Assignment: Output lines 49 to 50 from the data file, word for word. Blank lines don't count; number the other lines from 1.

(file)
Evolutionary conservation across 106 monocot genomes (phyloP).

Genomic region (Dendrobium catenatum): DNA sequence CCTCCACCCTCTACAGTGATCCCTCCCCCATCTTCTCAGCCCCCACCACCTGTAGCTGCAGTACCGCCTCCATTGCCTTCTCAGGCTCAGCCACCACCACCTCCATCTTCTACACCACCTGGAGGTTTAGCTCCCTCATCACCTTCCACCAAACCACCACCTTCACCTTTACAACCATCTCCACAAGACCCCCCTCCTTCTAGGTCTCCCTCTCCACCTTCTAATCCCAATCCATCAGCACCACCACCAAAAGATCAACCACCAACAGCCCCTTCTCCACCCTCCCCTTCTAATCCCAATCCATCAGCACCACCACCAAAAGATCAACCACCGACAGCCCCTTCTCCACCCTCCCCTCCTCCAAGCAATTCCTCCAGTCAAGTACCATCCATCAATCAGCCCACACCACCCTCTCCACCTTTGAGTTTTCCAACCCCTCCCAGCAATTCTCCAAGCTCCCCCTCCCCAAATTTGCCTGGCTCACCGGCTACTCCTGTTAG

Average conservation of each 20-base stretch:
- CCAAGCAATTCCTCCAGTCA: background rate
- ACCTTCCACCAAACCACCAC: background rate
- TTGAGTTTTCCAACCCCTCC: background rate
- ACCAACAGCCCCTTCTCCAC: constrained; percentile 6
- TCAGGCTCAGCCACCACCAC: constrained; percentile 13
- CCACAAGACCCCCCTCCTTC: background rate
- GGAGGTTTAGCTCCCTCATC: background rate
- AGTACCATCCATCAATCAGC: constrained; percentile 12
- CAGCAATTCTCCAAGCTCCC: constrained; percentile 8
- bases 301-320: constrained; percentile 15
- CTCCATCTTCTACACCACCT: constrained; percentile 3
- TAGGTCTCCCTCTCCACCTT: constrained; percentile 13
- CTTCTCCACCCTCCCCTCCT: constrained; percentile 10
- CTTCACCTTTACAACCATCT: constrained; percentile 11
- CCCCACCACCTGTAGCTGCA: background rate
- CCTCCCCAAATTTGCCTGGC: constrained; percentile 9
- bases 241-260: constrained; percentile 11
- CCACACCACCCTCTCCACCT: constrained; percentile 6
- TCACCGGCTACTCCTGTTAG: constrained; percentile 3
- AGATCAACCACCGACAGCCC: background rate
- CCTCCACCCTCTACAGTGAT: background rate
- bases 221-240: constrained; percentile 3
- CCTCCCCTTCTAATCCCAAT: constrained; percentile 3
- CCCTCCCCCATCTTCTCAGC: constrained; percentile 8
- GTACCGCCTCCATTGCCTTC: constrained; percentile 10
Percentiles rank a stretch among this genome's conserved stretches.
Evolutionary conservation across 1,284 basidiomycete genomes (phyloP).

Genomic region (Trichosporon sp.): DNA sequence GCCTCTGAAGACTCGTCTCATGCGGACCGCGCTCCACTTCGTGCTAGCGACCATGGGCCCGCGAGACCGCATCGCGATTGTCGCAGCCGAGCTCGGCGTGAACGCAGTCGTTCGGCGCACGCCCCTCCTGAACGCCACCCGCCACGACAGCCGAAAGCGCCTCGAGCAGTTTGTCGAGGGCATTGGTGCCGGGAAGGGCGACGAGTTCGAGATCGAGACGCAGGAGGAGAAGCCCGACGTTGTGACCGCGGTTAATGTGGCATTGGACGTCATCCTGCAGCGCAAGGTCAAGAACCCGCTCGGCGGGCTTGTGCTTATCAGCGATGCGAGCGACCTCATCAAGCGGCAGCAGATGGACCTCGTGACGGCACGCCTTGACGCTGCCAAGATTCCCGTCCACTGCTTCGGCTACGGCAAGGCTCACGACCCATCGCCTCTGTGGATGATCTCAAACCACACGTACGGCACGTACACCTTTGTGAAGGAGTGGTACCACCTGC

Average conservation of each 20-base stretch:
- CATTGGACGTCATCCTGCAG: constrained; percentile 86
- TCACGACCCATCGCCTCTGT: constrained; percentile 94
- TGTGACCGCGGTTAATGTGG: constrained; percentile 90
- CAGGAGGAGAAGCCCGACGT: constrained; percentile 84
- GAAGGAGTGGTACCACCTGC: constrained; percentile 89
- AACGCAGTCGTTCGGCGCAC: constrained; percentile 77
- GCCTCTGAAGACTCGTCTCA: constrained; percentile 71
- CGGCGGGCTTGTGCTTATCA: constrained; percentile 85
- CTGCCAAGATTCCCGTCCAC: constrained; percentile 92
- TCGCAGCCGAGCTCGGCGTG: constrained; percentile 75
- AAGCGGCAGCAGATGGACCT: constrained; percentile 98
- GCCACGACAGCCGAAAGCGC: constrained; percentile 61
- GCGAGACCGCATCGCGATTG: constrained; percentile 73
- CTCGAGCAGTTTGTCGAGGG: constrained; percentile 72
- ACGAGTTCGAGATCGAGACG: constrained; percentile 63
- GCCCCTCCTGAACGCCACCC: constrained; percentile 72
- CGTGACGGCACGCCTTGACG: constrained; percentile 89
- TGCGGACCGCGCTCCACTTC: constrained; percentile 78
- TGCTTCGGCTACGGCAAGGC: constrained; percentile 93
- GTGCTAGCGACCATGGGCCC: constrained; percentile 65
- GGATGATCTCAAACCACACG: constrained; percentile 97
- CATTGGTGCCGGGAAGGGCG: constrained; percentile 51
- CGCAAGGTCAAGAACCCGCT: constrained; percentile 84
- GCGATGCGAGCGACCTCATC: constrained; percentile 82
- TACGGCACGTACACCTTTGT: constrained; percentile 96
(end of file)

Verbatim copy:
- CGTGACGGCACGCCTTGACG: constrained; percentile 89
- TGCGGACCGCGCTCCACTTC: constrained; percentile 78